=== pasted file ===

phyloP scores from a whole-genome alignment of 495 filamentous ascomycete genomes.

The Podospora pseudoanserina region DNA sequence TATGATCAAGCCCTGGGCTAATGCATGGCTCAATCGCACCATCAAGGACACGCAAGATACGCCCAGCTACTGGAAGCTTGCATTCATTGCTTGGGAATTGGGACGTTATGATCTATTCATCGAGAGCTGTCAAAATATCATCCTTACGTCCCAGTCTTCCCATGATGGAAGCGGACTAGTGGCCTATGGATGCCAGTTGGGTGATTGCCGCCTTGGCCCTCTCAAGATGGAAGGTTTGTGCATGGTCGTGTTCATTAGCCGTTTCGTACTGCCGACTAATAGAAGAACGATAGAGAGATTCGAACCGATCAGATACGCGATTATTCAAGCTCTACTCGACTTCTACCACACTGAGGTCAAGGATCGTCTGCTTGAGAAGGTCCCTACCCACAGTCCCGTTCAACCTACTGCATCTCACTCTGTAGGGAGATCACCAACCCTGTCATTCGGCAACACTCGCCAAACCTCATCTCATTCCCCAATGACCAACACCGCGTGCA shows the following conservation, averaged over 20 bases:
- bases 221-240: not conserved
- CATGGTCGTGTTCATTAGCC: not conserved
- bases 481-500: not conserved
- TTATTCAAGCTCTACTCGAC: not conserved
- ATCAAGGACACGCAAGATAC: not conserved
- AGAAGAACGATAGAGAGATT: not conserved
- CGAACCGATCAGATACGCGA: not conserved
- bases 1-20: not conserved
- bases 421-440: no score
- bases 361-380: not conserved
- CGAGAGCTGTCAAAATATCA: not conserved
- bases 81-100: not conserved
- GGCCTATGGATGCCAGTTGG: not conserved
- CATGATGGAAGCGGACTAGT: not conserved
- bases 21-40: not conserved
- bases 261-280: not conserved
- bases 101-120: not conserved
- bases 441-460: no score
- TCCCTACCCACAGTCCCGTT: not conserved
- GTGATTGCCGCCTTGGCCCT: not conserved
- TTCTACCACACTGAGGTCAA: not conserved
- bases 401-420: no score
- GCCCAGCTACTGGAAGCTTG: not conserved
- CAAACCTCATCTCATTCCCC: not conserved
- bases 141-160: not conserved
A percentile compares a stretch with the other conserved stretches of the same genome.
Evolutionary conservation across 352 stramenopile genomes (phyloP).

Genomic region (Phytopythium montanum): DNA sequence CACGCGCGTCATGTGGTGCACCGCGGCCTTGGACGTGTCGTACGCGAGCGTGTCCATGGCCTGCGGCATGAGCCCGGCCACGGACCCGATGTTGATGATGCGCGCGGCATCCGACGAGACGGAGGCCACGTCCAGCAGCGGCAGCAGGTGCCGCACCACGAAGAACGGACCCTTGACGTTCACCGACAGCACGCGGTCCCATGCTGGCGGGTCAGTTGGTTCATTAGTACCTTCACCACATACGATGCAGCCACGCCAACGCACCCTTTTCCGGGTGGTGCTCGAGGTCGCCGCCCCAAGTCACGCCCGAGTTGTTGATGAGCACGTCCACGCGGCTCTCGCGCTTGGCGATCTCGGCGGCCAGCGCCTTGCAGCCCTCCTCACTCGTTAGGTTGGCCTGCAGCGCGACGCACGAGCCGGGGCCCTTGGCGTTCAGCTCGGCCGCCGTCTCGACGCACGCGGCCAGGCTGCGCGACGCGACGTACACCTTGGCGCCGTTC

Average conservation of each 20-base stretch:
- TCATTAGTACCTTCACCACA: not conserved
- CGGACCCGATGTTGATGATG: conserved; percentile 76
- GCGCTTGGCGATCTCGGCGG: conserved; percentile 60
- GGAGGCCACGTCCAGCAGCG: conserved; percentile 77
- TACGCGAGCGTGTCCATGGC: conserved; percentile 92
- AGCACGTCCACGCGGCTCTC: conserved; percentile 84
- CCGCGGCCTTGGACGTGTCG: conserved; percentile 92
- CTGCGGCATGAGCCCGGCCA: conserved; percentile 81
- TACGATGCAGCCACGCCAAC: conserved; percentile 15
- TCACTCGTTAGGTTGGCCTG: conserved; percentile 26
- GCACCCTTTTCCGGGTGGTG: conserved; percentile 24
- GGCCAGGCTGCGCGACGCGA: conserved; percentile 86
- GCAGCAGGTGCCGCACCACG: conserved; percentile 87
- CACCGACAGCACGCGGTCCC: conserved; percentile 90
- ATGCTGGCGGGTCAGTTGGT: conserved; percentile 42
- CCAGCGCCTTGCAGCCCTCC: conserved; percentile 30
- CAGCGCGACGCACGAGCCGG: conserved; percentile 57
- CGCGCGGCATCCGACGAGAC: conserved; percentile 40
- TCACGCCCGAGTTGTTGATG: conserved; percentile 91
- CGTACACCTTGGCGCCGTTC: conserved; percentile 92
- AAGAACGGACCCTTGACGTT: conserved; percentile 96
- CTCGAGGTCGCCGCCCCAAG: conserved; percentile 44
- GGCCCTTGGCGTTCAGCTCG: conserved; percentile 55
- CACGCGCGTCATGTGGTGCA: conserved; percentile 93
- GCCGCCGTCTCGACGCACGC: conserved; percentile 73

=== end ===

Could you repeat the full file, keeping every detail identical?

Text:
phyloP scores from a whole-genome alignment of 495 filamentous ascomycete genomes.

The Podospora pseudoanserina region DNA sequence TATGATCAAGCCCTGGGCTAATGCATGGCTCAATCGCACCATCAAGGACACGCAAGATACGCCCAGCTACTGGAAGCTTGCATTCATTGCTTGGGAATTGGGACGTTATGATCTATTCATCGAGAGCTGTCAAAATATCATCCTTACGTCCCAGTCTTCCCATGATGGAAGCGGACTAGTGGCCTATGGATGCCAGTTGGGTGATTGCCGCCTTGGCCCTCTCAAGATGGAAGGTTTGTGCATGGTCGTGTTCATTAGCCGTTTCGTACTGCCGACTAATAGAAGAACGATAGAGAGATTCGAACCGATCAGATACGCGATTATTCAAGCTCTACTCGACTTCTACCACACTGAGGTCAAGGATCGTCTGCTTGAGAAGGTCCCTACCCACAGTCCCGTTCAACCTACTGCATCTCACTCTGTAGGGAGATCACCAACCCTGTCATTCGGCAACACTCGCCAAACCTCATCTCATTCCCCAATGACCAACACCGCGTGCA shows the following conservation, averaged over 20 bases:
- bases 221-240: not conserved
- CATGGTCGTGTTCATTAGCC: not conserved
- bases 481-500: not conserved
- TTATTCAAGCTCTACTCGAC: not conserved
- ATCAAGGACACGCAAGATAC: not conserved
- AGAAGAACGATAGAGAGATT: not conserved
- CGAACCGATCAGATACGCGA: not conserved
- bases 1-20: not conserved
- bases 421-440: no score
- bases 361-380: not conserved
- CGAGAGCTGTCAAAATATCA: not conserved
- bases 81-100: not conserved
- GGCCTATGGATGCCAGTTGG: not conserved
- CATGATGGAAGCGGACTAGT: not conserved
- bases 21-40: not conserved
- bases 261-280: not conserved
- bases 101-120: not conserved
- bases 441-460: no score
- TCCCTACCCACAGTCCCGTT: not conserved
- GTGATTGCCGCCTTGGCCCT: not conserved
- TTCTACCACACTGAGGTCAA: not conserved
- bases 401-420: no score
- GCCCAGCTACTGGAAGCTTG: not conserved
- CAAACCTCATCTCATTCCCC: not conserved
- bases 141-160: not conserved
A percentile compares a stretch with the other conserved stretches of the same genome.
Evolutionary conservation across 352 stramenopile genomes (phyloP).

Genomic region (Phytopythium montanum): DNA sequence CACGCGCGTCATGTGGTGCACCGCGGCCTTGGACGTGTCGTACGCGAGCGTGTCCATGGCCTGCGGCATGAGCCCGGCCACGGACCCGATGTTGATGATGCGCGCGGCATCCGACGAGACGGAGGCCACGTCCAGCAGCGGCAGCAGGTGCCGCACCACGAAGAACGGACCCTTGACGTTCACCGACAGCACGCGGTCCCATGCTGGCGGGTCAGTTGGTTCATTAGTACCTTCACCACATACGATGCAGCCACGCCAACGCACCCTTTTCCGGGTGGTGCTCGAGGTCGCCGCCCCAAGTCACGCCCGAGTTGTTGATGAGCACGTCCACGCGGCTCTCGCGCTTGGCGATCTCGGCGGCCAGCGCCTTGCAGCCCTCCTCACTCGTTAGGTTGGCCTGCAGCGCGACGCACGAGCCGGGGCCCTTGGCGTTCAGCTCGGCCGCCGTCTCGACGCACGCGGCCAGGCTGCGCGACGCGACGTACACCTTGGCGCCGTTC

Average conservation of each 20-base stretch:
- TCATTAGTACCTTCACCACA: not conserved
- CGGACCCGATGTTGATGATG: conserved; percentile 76
- GCGCTTGGCGATCTCGGCGG: conserved; percentile 60
- GGAGGCCACGTCCAGCAGCG: conserved; percentile 77
- TACGCGAGCGTGTCCATGGC: conserved; percentile 92
- AGCACGTCCACGCGGCTCTC: conserved; percentile 84
- CCGCGGCCTTGGACGTGTCG: conserved; percentile 92
- CTGCGGCATGAGCCCGGCCA: conserved; percentile 81
- TACGATGCAGCCACGCCAAC: conserved; percentile 15
- TCACTCGTTAGGTTGGCCTG: conserved; percentile 26
- GCACCCTTTTCCGGGTGGTG: conserved; percentile 24
- GGCCAGGCTGCGCGACGCGA: conserved; percentile 86
- GCAGCAGGTGCCGCACCACG: conserved; percentile 87
- CACCGACAGCACGCGGTCCC: conserved; percentile 90
- ATGCTGGCGGGTCAGTTGGT: conserved; percentile 42
- CCAGCGCCTTGCAGCCCTCC: conserved; percentile 30
- CAGCGCGACGCACGAGCCGG: conserved; percentile 57
- CGCGCGGCATCCGACGAGAC: conserved; percentile 40
- TCACGCCCGAGTTGTTGATG: conserved; percentile 91
- CGTACACCTTGGCGCCGTTC: conserved; percentile 92
- AAGAACGGACCCTTGACGTT: conserved; percentile 96
- CTCGAGGTCGCCGCCCCAAG: conserved; percentile 44
- GGCCCTTGGCGTTCAGCTCG: conserved; percentile 55
- CACGCGCGTCATGTGGTGCA: conserved; percentile 93
- GCCGCCGTCTCGACGCACGC: conserved; percentile 73